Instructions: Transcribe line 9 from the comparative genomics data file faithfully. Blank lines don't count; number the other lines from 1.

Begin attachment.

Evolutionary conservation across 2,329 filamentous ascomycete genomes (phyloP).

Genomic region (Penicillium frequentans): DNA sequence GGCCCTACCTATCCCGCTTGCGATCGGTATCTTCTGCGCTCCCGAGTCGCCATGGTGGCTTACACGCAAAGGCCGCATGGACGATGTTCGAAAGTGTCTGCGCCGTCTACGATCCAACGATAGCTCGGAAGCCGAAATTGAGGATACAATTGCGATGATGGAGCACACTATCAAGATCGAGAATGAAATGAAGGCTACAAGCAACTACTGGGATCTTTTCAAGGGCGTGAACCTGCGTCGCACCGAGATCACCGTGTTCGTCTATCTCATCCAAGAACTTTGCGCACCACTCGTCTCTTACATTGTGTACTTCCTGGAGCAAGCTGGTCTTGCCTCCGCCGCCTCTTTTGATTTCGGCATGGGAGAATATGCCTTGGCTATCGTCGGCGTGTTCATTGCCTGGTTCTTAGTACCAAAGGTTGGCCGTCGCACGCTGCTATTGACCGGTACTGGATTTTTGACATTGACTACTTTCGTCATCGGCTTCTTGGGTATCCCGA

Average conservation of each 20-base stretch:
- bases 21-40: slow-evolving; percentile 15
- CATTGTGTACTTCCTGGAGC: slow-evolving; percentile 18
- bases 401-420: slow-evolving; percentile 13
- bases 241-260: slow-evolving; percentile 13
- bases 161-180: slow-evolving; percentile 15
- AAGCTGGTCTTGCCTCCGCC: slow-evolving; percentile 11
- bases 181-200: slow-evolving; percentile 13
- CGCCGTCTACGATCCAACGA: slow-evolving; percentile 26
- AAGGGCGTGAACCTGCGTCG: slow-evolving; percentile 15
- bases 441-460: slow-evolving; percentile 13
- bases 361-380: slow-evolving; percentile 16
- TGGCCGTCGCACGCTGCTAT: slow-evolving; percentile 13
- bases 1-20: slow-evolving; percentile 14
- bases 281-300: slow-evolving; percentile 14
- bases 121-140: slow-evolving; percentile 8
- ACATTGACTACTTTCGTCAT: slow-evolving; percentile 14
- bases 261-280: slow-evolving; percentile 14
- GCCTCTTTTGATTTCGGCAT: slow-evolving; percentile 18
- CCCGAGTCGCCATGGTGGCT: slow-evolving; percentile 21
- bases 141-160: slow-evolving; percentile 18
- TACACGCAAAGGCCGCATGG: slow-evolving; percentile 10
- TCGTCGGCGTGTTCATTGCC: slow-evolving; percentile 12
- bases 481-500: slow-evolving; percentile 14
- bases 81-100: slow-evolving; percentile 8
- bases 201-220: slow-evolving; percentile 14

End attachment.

- AAGCTGGTCTTGCCTCCGCC: slow-evolving; percentile 11